Allan Murray, proud Dhudhuroa-Yorta Yorta man, plays a facilitator role within projects, working with the designers and building relationships with the Traditional Custodians of the land on which projects are located.
Allan’s from Dhudhuroa Country, in the high country of Wodonga. His mother grew up in Yorta Yorta Country. Allan’s mother and father met on the same mission. In the 1970’s his Dad took a job on a roads project and the family moved to Albury.
Traditional Yorta Yorta lands lie on both sides of the Murray River roughly from Cohuna to Albury / Wodonga. They include towns such as Echuca, Shepparton, Benalla, Corowa and Wangaratta and extend northwards to just south of Deniliquin.
“I have a background of ten years in government, three years in politics and also working in the elite sports sector,” explains Allan. “I come from a co-design policy environment setting. With these technical skills, I take the lessons learnt in my other work experience and apply these tools when delivering our Indigenous Specialist Services.
All projects are being developed on traditional lands ... Our ancestors of course were the first engineers.
“I was invited as an external advisor on WSP’s Reconciliation Action Plan and this gave me an insight into the firm. I liked the core values of WSP and was given the opportunity to bring my experience in methodology and framework into the team.
“If we can influence the design of a project by what we do – landscaping, urban environments, parks, open areas– by putting the cultural narrative at the forefront, we can provide a journey of Aboriginal awareness for WSP and our clients.”
Allan strongly advocates on behalf of the Traditional Owners which he deeply respects and values from both a personal and cultural perspective.
“Traditional Owners are usually under-resourced and time poor. To be their voice and their champion is a humbling role.
“In return, WSP put a lot of faith in what we do – to embed the stories of our Country in the projects that we are developing.”
Why is it important for WSP to connect to Country?
“Because all projects are being developed on traditional lands,” says Allan.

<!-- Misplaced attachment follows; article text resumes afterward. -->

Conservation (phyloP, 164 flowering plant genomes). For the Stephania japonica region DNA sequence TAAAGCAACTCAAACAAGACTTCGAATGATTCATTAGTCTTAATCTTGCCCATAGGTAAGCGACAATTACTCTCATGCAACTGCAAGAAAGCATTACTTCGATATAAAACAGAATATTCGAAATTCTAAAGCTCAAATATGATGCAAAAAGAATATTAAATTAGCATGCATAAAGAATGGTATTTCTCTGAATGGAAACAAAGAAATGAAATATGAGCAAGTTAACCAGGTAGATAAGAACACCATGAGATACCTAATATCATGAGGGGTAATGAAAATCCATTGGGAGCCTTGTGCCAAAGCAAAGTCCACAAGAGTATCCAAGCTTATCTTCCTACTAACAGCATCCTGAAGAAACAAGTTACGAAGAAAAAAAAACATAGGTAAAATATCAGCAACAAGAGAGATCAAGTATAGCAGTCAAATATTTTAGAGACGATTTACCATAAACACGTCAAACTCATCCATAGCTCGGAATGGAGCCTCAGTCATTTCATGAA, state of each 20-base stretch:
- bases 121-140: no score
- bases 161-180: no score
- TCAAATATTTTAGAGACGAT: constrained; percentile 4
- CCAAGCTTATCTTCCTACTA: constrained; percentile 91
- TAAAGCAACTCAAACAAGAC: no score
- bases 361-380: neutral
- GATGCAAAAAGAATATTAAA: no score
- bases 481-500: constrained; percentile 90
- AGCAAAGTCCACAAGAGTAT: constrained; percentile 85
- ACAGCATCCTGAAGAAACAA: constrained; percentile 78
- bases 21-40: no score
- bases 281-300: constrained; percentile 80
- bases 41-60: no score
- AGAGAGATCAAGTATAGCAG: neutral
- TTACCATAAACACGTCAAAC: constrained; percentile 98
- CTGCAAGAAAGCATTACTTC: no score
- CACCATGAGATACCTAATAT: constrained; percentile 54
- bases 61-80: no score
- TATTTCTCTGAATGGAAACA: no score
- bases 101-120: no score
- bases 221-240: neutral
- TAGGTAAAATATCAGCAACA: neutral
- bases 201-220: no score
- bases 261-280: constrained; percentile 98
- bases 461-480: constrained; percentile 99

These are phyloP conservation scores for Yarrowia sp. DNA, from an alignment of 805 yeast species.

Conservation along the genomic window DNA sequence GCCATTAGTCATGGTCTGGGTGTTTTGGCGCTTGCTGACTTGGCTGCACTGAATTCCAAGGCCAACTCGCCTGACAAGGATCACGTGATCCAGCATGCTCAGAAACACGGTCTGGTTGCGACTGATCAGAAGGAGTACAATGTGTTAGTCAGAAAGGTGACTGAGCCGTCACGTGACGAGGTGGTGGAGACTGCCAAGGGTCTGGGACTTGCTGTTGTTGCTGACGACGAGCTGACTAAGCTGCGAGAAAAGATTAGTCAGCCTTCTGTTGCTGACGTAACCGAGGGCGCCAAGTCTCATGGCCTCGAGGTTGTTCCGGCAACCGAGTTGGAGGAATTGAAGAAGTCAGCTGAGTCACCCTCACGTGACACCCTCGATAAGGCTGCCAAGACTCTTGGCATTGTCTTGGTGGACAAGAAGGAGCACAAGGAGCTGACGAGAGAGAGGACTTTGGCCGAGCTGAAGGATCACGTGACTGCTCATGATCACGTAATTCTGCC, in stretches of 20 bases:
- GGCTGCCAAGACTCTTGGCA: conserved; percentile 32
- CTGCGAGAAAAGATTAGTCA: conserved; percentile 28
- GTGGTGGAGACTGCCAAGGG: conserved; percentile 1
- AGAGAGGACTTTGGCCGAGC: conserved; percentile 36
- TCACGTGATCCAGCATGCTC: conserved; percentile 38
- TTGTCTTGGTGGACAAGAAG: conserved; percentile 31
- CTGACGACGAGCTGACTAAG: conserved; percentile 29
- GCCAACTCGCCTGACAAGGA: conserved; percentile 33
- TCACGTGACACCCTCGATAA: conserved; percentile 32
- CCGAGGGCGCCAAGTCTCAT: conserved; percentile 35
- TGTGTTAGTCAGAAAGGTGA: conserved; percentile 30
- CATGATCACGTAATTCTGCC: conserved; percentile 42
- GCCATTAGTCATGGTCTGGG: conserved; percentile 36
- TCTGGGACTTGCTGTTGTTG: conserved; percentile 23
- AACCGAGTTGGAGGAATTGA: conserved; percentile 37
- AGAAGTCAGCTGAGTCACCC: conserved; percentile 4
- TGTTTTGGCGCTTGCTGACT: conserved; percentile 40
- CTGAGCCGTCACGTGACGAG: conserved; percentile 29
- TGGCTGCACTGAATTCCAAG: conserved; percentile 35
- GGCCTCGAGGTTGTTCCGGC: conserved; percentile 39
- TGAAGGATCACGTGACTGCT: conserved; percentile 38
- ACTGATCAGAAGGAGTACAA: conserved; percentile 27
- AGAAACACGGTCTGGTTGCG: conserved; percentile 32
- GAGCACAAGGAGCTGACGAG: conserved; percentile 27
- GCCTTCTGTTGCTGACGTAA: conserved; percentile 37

“By including the Aboriginal understanding from 60,000 years of knowledge, of cultural values, stories and lore, we share stories of how our ancestors engineered water and fire, for example. Our ancestors of course were the first engineers.”
What has been your standout moment working for WSP?
Allan nominates an On Country experience with the Southern Program Alliance (SPA) Leadership Team.
“The Traditional Owners spoke about the cultural values and why the land on which the project was being constructed is so important to them – the history, knowledge and understanding of the Country.
“This deep engagement with Country was a ‘penny dropping’ moment for the SPA Leadership Team.
“I know that this experience changed the way they viewed the land and therefore the totality of the project. By thinking about it in a different way, they realised the importance of Country and how they had the ability to do things a little differently.
“The outcome greatly increased the overall value of the project to the community without necessarily costing any more to achieve this greater value – thereby creating a legacy project for the community, project team and the individuals who were involved in its development.”
This was a very proud moment for Allan. The Southern Program Alliance project has laid the foundation for future WSP projects on how to achieve a greater outcome by including elements of Indigenous culture on Country.
What is one thing we all can do to understand Country in the context of place?
Allan’s response is, “Be curious and come on the journey.”
“Acknowledge Country. Take a moment to respect our Elders, past, present and emerging. As an individual, by honouring and respecting the Traditional Owners, you go on a journey of discovery and understanding.”
Allan describes Aboriginal people as educators. He says that by starting the journey of understanding about Aboriginal culture, you will gain knowledge and awareness.
Find out more about the Indigenous Specialist Services team.